Time will tell whether the union and CTA can reach agreement on some union concessions. But if that does not happen, in less than a week, the CTA will end nine express bus routes, cut frequency on seven of eight rail lines, reduce the span of service (start and end times shortening) on 41 bus routes.
CTA Tattler has published a detailed guide to all the cuts.
I asked a CTA spokesperson exactly how the CTA decided which routed to cut service on, and this is what she had to say:
First off, because it receives federal funding, the CTA must adhere to federal Title VI guidelines, which are anti-discrimination provisions that are designed to ensure routes that serve minority communities or the poor are not disproportionately impacted. The service reduction plan was developed according to them. The reductions are balanced throughout the system and do not impact one area more than another.
Second, . . . it is clear that most of CTA’s rail lines and bus routes travel through multiple neighborhoods and are not limited to one neighborhood or region. For example, bus routes such as the #9 Ashland and #X9 Ashland, and #49 Western and #X49 Western serve customers on the North, South and West Sides. And although some express routes are being eliminated, the local routes will remain and will have some additional service (during rush hours only) to help make up for the loss of the express service.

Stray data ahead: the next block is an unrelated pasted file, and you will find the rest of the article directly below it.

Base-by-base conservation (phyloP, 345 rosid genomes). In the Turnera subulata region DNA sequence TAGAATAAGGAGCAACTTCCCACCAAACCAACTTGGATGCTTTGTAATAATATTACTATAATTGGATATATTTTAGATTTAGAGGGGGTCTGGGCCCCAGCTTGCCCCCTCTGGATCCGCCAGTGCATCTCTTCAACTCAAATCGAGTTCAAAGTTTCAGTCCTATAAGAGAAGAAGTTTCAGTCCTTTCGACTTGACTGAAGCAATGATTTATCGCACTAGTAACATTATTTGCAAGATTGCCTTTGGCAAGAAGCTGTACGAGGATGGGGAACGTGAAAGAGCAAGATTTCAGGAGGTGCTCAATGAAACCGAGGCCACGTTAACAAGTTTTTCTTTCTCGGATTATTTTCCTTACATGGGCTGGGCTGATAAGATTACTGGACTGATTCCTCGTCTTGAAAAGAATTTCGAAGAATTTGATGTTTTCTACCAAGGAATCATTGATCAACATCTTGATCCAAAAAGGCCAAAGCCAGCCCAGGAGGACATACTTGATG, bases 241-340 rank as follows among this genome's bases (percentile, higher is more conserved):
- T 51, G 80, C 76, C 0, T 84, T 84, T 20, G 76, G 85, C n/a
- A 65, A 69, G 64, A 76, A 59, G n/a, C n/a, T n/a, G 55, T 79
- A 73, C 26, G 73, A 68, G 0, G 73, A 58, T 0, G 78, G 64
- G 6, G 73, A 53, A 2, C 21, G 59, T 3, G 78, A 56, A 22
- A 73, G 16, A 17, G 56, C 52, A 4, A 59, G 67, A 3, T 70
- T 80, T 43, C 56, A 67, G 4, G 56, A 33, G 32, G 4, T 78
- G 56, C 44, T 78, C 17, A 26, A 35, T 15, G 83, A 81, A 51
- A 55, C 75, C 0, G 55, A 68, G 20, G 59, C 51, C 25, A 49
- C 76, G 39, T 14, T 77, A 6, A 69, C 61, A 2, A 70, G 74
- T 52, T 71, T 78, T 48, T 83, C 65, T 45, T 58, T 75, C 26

In addition, we deliberately didn’t touch Night Owl service on both bus or rail so that service stayed in place for third-shift workers who have few options other than public transit.
As far as the mechanics for how the plan was developed, the goal was to maintain as much service as possible for riders. By reducing the frequency of service during off-peak hours, and trimming hours of operation, we were able to keep the number of routes and services being eliminated to a minimum. That said, we still had to cut $95 million in service.
The basic steps:
- Eliminate the X-routes where a local service is available
- Reduce frequencies on bus service concentrating in off-peak (frequencies were changed to maximize ridership on each individual bus.)
- Reduce spans on bus service (trim consistently across the system )
- Reduce the frequencies on rail system concentrating in off-peak (thin service to maximize riders/train)